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Techniques for Reducing Nh4cl Contaminations in Low Pressure Chemical Vapor Deposition Systems

IP.com Disclosure Number: IPCOM000046641D
Original Publication Date: 1983-Aug-01
Included in the Prior Art Database: 2005-Feb-07
Document File: 2 page(s) / 32K

Publishing Venue

IBM

Related People

Depin, JP: AUTHOR [+4]

Abstract

It has been recognized that NH4Cl crystals are formed inside the reaction tube of low pressure chemical vapor deposition (LPCVD) systems during the Si3N4 deposition. This formation affects both the front and the rear of the reaction tube. Silicon wafers are contaminated by these crystals, and therefore cleaning (e.g., brush cleaning) is required. In addition, in order to reduce this contamination, it is recommended to remove and clean the reaction tube every 40 runs and the H2O getter box every 20 runs. Changing the reaction tube is quite a complex operation, as well as time consuming. One has noticed the tendency of NH4Cl crystals to form in certain of the relatively cold places (360ŒC) of the tube, near the H2O getter box at the rear of the tube and near the exhaust outlet at the front side.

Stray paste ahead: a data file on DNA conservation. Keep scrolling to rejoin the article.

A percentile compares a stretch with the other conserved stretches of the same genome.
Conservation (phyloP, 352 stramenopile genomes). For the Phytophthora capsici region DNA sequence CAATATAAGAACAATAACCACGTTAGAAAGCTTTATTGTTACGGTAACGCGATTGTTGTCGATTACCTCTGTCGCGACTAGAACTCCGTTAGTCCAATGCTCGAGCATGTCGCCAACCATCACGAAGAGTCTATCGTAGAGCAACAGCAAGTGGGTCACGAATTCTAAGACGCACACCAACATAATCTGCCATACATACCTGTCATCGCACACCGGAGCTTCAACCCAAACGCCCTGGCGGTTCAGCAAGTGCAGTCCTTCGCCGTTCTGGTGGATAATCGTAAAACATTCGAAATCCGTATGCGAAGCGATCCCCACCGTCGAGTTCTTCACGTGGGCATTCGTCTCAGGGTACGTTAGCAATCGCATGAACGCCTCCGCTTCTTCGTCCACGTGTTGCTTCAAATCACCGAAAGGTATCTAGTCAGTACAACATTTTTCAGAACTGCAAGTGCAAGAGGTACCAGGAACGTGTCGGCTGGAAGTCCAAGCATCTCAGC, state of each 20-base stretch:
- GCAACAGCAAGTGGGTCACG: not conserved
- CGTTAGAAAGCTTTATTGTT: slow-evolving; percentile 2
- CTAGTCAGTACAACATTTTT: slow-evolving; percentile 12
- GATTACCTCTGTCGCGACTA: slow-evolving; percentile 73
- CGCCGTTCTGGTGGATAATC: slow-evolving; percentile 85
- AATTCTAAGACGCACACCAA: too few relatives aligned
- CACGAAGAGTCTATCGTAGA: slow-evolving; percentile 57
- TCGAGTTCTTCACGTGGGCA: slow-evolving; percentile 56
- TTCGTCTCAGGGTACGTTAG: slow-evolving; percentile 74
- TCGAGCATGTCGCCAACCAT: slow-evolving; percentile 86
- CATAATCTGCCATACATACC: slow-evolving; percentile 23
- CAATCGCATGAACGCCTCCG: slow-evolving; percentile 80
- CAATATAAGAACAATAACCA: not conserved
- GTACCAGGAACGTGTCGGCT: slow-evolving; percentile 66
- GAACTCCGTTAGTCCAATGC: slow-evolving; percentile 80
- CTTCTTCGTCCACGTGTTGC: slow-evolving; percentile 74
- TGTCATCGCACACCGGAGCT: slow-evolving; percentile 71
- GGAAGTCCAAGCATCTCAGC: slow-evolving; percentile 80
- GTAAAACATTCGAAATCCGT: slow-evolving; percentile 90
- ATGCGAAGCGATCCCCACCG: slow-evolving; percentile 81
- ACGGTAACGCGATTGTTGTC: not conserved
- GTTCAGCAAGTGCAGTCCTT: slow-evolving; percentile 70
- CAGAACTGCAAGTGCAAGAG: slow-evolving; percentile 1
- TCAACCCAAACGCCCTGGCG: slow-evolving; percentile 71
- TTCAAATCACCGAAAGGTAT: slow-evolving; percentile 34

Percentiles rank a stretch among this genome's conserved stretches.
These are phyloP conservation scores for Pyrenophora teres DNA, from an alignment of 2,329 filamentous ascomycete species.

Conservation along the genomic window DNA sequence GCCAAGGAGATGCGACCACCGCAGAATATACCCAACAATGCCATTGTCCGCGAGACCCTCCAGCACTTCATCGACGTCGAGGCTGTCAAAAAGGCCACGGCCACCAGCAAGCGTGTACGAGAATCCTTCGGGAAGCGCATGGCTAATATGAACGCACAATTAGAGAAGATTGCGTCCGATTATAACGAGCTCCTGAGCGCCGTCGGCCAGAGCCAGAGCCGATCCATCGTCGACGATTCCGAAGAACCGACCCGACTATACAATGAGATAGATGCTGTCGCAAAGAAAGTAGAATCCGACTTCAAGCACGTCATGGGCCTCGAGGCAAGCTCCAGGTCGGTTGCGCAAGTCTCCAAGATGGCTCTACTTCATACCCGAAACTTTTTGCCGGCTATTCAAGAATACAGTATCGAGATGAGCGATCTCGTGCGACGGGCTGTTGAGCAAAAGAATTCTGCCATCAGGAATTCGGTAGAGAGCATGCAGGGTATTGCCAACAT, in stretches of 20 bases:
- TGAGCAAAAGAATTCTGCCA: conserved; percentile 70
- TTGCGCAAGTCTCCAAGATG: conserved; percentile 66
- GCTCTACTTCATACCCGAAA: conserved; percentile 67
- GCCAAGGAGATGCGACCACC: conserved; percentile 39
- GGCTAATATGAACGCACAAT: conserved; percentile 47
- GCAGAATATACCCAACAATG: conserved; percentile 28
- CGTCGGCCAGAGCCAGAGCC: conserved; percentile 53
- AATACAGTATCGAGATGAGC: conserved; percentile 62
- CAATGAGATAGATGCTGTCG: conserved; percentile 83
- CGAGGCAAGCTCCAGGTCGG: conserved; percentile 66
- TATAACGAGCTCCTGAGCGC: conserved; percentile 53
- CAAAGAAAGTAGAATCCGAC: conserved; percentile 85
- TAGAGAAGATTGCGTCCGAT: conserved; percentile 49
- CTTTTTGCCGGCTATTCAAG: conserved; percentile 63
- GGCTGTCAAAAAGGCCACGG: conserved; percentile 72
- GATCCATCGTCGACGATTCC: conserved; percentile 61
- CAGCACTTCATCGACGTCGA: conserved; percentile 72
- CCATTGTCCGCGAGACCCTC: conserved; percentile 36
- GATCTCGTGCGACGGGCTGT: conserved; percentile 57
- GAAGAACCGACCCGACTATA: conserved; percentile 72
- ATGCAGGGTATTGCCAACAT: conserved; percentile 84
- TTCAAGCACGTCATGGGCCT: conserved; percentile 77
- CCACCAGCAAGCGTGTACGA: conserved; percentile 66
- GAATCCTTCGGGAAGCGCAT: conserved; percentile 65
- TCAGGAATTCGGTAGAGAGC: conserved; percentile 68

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Techniques for Reducing Nh4cl Contaminations in Low Pressure Chemical Vapor Deposition Systems

It has been recognized that NH4Cl crystals are formed inside the reaction tube of low pressure chemical vapor deposition (LPCVD) systems during the Si3N4 deposition. This formation affects both the front and the rear of the reaction tube. Silicon wafers are contaminated by these crystals, and therefore cleaning (e.g., brush cleaning) is required. In addition, in order to reduce this contamination, it is recommended to remove and clean the reaction tube every 40 runs and the H2O getter box every 20 runs. Changing the reaction tube is quite a complex operation, as well as time consuming. One has noticed the tendency of NH4Cl crystals to form in certain of the relatively cold places (360OEC) of the tube, near the H2O getter box at the rear of the tube and near the exhaust outlet at the front side. Deposition of NH4Cl crystals may be drastically reduced at the rear of the reaction tube by mounting (such as represented in the figure) a metal (such as aluminum) reflector which reduces the thermal gradient between the rear part of the tube and the H2O getter box. With the reflector in place, the reaction tube needs to be cleaned only every 400 runs while the getter box is to be cleaned every 40 runs. Those figures may even be improved a little by introducing a purge of nitrogen through the rear part of the tube, the flow of nitrogen (80 liters/minute is performed before loadin...